Photo above: At Maidenhill School
This year we took part in activities for the whole of June, called Green Travel Month. As well as cycling to school, cycle training was offered in the schools and basic bike maintenance classes in one of the schools (Marling). Each of the four weeks in June focused on either cycling, walking, or public transport.
6 cyclists were trained and accredited and covered by a CRB check. Each school was given a trainer to work with them during Bike Week teaching the students basic bike maintenance, wearing of helmets and safety wear and general bike handling.
Marling had 2 very successful days with Henry Kemp (a former pupil) who said the days were very enjoyable. Maidenhill had two days with 3 different trainers; Clare and Paul Sheridan and Ricky Dickenson took students through a simple assessment and then played games as well as attending the Bikers Breakfast. Rednock was linked with John Roberts who is keen to continue his links with the school in the future. Archway was linked with Ricky Dickenson but after an interesting meeting it was not possible to organise any training. As a spin off from this work Ricky also went into Park Junior School for a day of training and fun.
Photo above: Training at Maidenhill School
The cycle trainers were exceptional in their consideration and skill when working with the public and in schools and their contribution is acknowledged with thanks and appreciation.
The students acknowledged that the biker’s Breakfast was a great incentive. Marling had a table laden with delicious goodies prepared and donated by the school PTA. Maidenhill had a healthy breakfast in their canteen organised by the student Council.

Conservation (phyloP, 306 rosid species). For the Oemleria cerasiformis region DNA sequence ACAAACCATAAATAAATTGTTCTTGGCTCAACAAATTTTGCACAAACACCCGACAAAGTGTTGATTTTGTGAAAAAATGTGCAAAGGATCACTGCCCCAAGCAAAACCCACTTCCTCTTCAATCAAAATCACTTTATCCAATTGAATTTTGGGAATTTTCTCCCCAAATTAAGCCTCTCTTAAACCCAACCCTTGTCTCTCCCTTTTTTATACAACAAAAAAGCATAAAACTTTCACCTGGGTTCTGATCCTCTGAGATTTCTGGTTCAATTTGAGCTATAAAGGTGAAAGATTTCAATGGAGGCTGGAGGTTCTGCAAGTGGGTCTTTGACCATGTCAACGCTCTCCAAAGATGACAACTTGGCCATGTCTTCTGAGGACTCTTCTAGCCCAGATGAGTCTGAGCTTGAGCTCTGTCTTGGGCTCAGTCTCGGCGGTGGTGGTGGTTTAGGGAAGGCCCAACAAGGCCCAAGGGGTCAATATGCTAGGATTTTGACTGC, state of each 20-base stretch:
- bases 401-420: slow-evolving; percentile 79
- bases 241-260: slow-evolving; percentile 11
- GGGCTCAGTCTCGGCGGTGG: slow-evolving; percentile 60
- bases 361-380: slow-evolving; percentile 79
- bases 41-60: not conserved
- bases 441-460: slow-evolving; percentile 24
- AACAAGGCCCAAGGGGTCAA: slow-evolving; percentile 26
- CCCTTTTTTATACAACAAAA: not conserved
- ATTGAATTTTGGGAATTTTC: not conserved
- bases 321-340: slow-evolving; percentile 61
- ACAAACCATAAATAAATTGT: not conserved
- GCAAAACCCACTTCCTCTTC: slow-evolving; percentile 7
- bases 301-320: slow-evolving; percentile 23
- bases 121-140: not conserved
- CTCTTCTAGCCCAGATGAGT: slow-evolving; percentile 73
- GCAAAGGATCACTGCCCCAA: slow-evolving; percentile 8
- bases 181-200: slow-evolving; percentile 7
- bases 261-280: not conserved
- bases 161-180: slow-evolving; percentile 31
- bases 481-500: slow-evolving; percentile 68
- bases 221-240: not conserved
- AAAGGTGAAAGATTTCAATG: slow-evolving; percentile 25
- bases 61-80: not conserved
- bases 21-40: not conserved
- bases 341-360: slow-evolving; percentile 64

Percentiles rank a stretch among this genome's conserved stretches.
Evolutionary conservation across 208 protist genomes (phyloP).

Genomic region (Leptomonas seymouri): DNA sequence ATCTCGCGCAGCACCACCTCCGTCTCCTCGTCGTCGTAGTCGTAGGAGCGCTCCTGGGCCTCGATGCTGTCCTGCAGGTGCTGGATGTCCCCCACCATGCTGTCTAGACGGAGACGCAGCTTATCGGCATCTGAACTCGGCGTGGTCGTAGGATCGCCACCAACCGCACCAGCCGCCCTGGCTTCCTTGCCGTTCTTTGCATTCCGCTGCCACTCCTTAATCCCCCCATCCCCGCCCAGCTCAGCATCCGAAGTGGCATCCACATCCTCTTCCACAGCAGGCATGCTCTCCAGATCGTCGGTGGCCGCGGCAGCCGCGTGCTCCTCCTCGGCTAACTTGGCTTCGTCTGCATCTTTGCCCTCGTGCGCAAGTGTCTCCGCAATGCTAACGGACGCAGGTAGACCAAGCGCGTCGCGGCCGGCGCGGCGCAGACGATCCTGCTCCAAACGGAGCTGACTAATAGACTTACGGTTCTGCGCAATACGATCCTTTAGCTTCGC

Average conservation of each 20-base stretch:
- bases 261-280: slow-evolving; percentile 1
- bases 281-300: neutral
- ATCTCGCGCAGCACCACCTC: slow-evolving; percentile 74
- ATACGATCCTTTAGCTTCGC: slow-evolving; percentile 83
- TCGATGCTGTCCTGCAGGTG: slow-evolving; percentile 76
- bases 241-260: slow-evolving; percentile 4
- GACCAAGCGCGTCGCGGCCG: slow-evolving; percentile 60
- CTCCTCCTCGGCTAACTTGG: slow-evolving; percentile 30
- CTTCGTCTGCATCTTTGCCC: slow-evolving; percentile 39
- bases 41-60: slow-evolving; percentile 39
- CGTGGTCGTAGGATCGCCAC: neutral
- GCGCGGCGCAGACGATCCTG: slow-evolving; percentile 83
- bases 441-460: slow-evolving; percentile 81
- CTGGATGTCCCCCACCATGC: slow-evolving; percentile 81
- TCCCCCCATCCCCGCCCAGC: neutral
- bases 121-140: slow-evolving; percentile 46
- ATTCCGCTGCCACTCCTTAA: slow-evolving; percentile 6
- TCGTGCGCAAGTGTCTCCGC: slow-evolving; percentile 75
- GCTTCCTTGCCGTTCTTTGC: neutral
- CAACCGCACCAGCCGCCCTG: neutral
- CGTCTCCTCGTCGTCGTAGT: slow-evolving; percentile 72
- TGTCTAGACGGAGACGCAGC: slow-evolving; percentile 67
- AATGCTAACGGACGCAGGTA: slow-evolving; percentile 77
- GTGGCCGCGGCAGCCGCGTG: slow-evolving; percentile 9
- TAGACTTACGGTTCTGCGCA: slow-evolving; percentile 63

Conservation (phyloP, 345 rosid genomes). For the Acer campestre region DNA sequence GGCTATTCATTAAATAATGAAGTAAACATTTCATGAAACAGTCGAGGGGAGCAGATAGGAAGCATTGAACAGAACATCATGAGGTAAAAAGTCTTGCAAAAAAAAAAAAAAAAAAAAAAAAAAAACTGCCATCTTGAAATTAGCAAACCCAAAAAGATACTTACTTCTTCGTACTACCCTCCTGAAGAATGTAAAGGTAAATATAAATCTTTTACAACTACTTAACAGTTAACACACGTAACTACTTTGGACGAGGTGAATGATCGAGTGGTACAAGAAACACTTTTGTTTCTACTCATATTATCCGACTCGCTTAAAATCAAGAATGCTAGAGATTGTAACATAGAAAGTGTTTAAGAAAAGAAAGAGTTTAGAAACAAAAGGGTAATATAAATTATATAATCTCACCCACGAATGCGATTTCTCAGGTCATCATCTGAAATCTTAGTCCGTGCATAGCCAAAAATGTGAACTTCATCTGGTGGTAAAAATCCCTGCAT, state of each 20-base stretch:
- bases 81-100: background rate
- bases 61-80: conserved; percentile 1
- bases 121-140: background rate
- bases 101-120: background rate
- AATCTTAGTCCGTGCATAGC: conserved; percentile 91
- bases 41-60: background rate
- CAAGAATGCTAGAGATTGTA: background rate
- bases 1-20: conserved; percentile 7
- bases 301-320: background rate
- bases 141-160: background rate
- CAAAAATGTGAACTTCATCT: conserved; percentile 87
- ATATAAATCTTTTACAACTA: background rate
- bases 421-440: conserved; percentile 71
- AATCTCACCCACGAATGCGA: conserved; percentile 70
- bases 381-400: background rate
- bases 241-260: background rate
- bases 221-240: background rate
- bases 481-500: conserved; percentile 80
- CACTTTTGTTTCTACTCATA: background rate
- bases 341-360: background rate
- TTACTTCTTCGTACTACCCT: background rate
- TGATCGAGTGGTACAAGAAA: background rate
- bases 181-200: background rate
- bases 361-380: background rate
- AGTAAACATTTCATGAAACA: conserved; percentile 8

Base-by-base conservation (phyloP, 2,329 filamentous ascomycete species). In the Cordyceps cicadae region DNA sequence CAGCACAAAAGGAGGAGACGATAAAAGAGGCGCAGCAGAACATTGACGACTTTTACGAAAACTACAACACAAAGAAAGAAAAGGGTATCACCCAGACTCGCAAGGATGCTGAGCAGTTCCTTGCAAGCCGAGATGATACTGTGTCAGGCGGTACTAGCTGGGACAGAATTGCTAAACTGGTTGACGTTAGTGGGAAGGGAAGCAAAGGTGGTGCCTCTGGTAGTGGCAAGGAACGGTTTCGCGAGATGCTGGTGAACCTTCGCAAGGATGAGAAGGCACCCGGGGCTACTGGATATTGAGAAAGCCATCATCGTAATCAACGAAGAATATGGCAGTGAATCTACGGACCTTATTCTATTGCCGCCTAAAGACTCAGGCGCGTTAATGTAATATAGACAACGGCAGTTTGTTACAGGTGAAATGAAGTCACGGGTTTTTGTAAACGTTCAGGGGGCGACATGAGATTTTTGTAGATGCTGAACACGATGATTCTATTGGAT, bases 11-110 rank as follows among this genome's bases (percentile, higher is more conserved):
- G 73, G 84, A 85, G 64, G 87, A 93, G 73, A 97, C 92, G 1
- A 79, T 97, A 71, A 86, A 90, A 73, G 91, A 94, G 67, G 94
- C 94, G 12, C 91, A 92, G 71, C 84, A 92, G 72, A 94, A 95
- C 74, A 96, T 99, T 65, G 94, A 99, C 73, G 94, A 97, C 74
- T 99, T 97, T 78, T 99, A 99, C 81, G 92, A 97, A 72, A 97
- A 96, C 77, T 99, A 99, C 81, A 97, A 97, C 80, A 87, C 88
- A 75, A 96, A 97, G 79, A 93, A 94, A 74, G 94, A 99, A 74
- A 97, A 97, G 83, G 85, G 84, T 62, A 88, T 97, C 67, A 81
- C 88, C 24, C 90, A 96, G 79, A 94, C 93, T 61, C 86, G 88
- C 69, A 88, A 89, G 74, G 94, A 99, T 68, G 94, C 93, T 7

Stroud High also had a breakfast for the girls who had cycled in.
Photo above: Breakfast at Marling School and below at Maidenhill School
Raising Funds for a Good Cause
This year the organisation chosen by the students was Project GreenHands (http://www.projectgreenhands.org/
“Throughout the world dire warnings are being issued about the effects of human activity on the natural environment. Communities on every continent are experiencing the devastation of declining water quality, soil degradation, climate change and biodiversity loss. Project GreenHands (PGH), a grassroots ecological initiative established by Isha Foundation in Tamil Nadu, India, has grown out of deep concern for the global effects of deforestation and land degradation, and in particular, for the rapidly changing ecology of Tamil Nadu.”
The students of Marling School raised over £50. The message they delivered to the students was 50p plants a tree. Project Greenhands are in the Guiness book of Records for planting the most trees in one day. They made the point that trees help take CO2 out of the atmosphere especially in tropical areas.Low Carbon Bursary
This year John Meadley, on behalf of Transition Stroud, was able to raise funds to enable a Marling teacher to spend half a day a week on environmental matters. The cheque for £1,270 was handed to the head boy at the Bikers Breakfast.
Photo above: John Meadley handing over the cheque to the Head Boy
BIKE WEEK in 2009 was 13th - 20th June. We started with a big splash on the forecourt of the Subscription Rooms in Stroud on 13th June followed by training sessions at each of the schools.
Photo above: Pedal painting outside the Subscription Rooms
Photo above: At Thomas Keble School
Photo above: At Marling School
Photo above: At Stroud High School
Photos above and below: at Maidenhill School (with new cycle sheds)
ACTIVITIES DURING THE WEEK
- CYCLING TO AND FROM SCHOOL. As last year, the main focus was on cycling to and from school. This year we also asked students to take a look at how people in their family get to and from work to see if they can help them find a way to use less energy and produce less pollution (details and link to follow).
- IN-SCHOOL TRAINING. Off-road, in-school training was provided at all schools for one day – with tuition provided by qualified instructor Rob Reed.
- ON-ROAD TRAINING. On-road training is being actively promoted at four of the schools. The students of the three schools that have responded positively to the invitation of the Gloucestershire County Council Schools Road Safety team will have the opportunity to undertake level 2/3 training (at a cost to the school of £4/head) as follows: Archway and Maidenhill (week of 13 July) and Stroud High School (week of 29 June). At Marling, level 3 training will be provided on Mondays from 1 June.